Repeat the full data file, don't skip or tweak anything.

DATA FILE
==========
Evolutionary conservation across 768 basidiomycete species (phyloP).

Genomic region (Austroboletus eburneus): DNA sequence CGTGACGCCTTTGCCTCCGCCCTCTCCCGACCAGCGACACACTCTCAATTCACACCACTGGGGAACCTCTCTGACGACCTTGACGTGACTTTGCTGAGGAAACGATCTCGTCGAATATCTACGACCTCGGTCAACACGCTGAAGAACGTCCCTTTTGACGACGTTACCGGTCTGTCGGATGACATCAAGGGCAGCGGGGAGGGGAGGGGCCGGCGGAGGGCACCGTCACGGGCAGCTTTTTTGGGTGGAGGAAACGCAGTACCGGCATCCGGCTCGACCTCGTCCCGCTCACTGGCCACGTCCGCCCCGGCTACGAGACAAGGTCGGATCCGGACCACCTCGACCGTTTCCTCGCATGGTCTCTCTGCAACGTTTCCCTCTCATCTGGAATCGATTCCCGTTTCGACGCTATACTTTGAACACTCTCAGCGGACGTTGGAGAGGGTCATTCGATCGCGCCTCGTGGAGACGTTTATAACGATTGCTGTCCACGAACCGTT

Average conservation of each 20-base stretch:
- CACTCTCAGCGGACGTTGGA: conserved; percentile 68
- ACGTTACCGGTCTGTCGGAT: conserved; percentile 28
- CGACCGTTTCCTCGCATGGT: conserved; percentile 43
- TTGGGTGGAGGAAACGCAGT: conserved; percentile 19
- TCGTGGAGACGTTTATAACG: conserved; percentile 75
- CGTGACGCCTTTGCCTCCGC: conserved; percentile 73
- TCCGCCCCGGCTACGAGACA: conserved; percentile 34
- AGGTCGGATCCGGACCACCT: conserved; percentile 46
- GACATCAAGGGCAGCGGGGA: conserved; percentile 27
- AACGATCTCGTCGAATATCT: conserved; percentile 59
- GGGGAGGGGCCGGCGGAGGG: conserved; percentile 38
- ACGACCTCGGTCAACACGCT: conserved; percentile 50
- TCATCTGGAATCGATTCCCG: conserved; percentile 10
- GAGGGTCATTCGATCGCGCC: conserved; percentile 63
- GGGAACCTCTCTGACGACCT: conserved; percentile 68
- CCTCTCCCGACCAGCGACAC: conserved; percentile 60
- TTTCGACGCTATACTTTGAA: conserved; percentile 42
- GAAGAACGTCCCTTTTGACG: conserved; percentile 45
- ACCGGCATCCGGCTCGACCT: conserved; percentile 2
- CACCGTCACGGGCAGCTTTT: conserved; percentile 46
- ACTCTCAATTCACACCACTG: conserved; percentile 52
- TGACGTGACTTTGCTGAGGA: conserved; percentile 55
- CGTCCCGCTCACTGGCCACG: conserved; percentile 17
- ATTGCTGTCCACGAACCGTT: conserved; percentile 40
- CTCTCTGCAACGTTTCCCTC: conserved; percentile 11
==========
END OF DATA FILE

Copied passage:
Evolutionary conservation across 768 basidiomycete species (phyloP).

Genomic region (Austroboletus eburneus): DNA sequence CGTGACGCCTTTGCCTCCGCCCTCTCCCGACCAGCGACACACTCTCAATTCACACCACTGGGGAACCTCTCTGACGACCTTGACGTGACTTTGCTGAGGAAACGATCTCGTCGAATATCTACGACCTCGGTCAACACGCTGAAGAACGTCCCTTTTGACGACGTTACCGGTCTGTCGGATGACATCAAGGGCAGCGGGGAGGGGAGGGGCCGGCGGAGGGCACCGTCACGGGCAGCTTTTTTGGGTGGAGGAAACGCAGTACCGGCATCCGGCTCGACCTCGTCCCGCTCACTGGCCACGTCCGCCCCGGCTACGAGACAAGGTCGGATCCGGACCACCTCGACCGTTTCCTCGCATGGTCTCTCTGCAACGTTTCCCTCTCATCTGGAATCGATTCCCGTTTCGACGCTATACTTTGAACACTCTCAGCGGACGTTGGAGAGGGTCATTCGATCGCGCCTCGTGGAGACGTTTATAACGATTGCTGTCCACGAACCGTT

Average conservation of each 20-base stretch:
- CACTCTCAGCGGACGTTGGA: conserved; percentile 68
- ACGTTACCGGTCTGTCGGAT: conserved; percentile 28
- CGACCGTTTCCTCGCATGGT: conserved; percentile 43
- TTGGGTGGAGGAAACGCAGT: conserved; percentile 19
- TCGTGGAGACGTTTATAACG: conserved; percentile 75
- CGTGACGCCTTTGCCTCCGC: conserved; percentile 73
- TCCGCCCCGGCTACGAGACA: conserved; percentile 34
- AGGTCGGATCCGGACCACCT: conserved; percentile 46
- GACATCAAGGGCAGCGGGGA: conserved; percentile 27
- AACGATCTCGTCGAATATCT: conserved; percentile 59
- GGGGAGGGGCCGGCGGAGGG: conserved; percentile 38
- ACGACCTCGGTCAACACGCT: conserved; percentile 50
- TCATCTGGAATCGATTCCCG: conserved; percentile 10
- GAGGGTCATTCGATCGCGCC: conserved; percentile 63
- GGGAACCTCTCTGACGACCT: conserved; percentile 68
- CCTCTCCCGACCAGCGACAC: conserved; percentile 60
- TTTCGACGCTATACTTTGAA: conserved; percentile 42
- GAAGAACGTCCCTTTTGACG: conserved; percentile 45
- ACCGGCATCCGGCTCGACCT: conserved; percentile 2
- CACCGTCACGGGCAGCTTTT: conserved; percentile 46
- ACTCTCAATTCACACCACTG: conserved; percentile 52
- TGACGTGACTTTGCTGAGGA: conserved; percentile 55
- CGTCCCGCTCACTGGCCACG: conserved; percentile 17
- ATTGCTGTCCACGAACCGTT: conserved; percentile 40
- CTCTCTGCAACGTTTCCCTC: conserved; percentile 11